“We have got to put a lot of money into changing behavior” – Bill Gates
I was talking to a friend the other day, who was resignedly talking about his son’s obsession with online gaming, when he should be studying for his exams. My friend had tried everything possible – counselling, fear, threats and even disconnecting the internet at home. But his son was refusing to change his behavior. As we spoke, my friend casually lighted up a cigarette. I was curious to know what did he feel about his habit of smoking, which was surely more dangerous than online gaming. He dismissed the question with a wave of his hand, bringing the discussion back to his son.
Arthur Conan Doyle (Sherlock Holmes) famously said: “The obvious facts are the most deceptive”. Most of the time, it is so obvious that we need to change behavior. But we are unable to implement the change. Why is it so difficult? Personal habits like consuming drugs, over eating, fast foods, lack of exercise which harm our health or relationship issues created due to possessiveness, anger, lack of empathy or not listening. At the workplace issues like not being punctual, overbearing, procrastination, aggression which impact work of oneself and colleagues.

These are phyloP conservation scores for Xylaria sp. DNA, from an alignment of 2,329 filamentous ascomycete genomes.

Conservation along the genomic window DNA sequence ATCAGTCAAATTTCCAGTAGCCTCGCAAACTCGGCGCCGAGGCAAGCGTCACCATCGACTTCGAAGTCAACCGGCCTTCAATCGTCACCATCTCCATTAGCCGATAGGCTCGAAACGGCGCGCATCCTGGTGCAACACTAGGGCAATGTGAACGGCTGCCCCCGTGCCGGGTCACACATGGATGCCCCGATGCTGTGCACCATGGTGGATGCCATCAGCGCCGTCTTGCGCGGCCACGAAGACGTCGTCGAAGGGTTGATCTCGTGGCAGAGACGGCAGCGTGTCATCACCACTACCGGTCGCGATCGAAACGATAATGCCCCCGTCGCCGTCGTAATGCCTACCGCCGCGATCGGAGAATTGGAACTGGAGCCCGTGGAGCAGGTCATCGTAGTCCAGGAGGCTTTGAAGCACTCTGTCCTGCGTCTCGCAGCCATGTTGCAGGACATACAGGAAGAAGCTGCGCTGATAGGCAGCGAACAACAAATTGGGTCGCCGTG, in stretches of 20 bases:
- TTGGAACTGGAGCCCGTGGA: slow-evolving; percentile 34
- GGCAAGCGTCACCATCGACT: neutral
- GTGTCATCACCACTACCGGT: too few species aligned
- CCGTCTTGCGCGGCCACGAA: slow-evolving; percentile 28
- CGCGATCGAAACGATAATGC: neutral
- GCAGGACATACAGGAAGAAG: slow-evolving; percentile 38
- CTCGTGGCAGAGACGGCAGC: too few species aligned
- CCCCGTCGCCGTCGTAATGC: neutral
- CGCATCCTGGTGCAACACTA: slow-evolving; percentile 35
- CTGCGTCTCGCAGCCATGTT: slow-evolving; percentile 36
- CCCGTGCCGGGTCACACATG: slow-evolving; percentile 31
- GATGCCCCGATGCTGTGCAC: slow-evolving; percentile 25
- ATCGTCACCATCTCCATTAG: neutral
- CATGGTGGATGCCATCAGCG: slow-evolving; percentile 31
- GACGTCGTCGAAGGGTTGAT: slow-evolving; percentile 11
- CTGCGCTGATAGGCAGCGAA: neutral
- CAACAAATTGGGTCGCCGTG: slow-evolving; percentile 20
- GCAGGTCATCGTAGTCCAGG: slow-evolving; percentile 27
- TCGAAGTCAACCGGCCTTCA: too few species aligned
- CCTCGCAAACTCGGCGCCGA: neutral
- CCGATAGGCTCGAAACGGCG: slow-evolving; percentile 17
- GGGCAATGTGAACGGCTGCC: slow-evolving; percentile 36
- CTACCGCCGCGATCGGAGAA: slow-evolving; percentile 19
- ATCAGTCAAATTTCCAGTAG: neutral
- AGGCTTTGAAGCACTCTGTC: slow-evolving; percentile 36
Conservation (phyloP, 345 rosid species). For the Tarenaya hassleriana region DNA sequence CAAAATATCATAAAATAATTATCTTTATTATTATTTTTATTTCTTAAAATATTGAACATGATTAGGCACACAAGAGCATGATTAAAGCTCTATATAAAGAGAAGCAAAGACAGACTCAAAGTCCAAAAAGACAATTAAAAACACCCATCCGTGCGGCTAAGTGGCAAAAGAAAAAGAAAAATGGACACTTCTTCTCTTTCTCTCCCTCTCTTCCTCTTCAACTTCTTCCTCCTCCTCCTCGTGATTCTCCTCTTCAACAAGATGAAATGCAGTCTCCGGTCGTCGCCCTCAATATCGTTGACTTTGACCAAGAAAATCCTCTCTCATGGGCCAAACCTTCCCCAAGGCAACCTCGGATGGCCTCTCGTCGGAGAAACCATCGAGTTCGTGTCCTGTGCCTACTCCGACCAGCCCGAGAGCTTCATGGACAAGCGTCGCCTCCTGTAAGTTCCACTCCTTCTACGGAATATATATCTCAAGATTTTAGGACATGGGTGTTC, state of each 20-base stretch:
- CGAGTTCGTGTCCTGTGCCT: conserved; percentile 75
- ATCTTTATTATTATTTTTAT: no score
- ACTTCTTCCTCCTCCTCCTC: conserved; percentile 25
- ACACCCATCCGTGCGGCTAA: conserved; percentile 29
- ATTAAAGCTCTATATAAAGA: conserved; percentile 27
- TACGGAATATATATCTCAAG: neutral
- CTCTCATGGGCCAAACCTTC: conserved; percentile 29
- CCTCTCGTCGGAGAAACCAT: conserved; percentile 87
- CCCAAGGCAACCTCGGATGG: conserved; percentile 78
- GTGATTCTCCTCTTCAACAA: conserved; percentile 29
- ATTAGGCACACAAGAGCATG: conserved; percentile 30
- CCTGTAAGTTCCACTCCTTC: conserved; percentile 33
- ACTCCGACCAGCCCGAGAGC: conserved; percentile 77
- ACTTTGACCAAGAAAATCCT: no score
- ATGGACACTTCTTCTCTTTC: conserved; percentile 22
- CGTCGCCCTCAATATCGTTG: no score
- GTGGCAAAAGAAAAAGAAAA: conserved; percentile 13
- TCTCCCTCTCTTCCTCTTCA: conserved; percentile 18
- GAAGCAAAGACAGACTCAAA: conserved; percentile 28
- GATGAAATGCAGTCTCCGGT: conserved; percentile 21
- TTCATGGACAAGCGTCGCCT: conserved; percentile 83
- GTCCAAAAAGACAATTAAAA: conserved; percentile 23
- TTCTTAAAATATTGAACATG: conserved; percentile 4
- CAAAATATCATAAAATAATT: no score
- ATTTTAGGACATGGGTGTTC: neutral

The same goes for organizations.
In today’s VUCA world, organizations frequently find themselves at a stage where they need to change the behavior of their workforce or face extinction. Recently, I was talking to the CEO of a fast growing company, who had realized that he needed to bring a strong ‘customer centric’ behavior in his workforce. He had barely 6-9 months to show demonstrable change or face a down slide in revenues.
How do you change the behavior of thousands of workers, when changing a single person itself is a challenge?
This question raises its head across multiple organizations struggling to stay alive.
Numerous books have been written on this subject and solutions will keep evolving as the complexity and need of organizational behavior changes in the future.
What seems to emerge from most research is that irrespective of whether the desired change is at an individual or an organizational level, the principles are very similar. Fundamentally, there are five steps which, if implemented properly could drive behavioral change:
a. Awareness: Why is the behavior change required? This is the first stage where a person or an organization becomes aware of the need for behavioral change. For an individual, it is much simpler and quicker. In an organization, the leadership might feel the need, but has it been effectively communicated to each person who is expected to change? As in the case of the CEO, who desired Customer centricity but was clueless of how to convince his large workforce. Obviously, organizations ( or even individuals) would fail if this stage is not finished before moving to the next one. Seemingly, this is an emotional state reached after being presented convincing logical reasons for the change. The key action here is research, insight and build compelling arguments in favor of the change.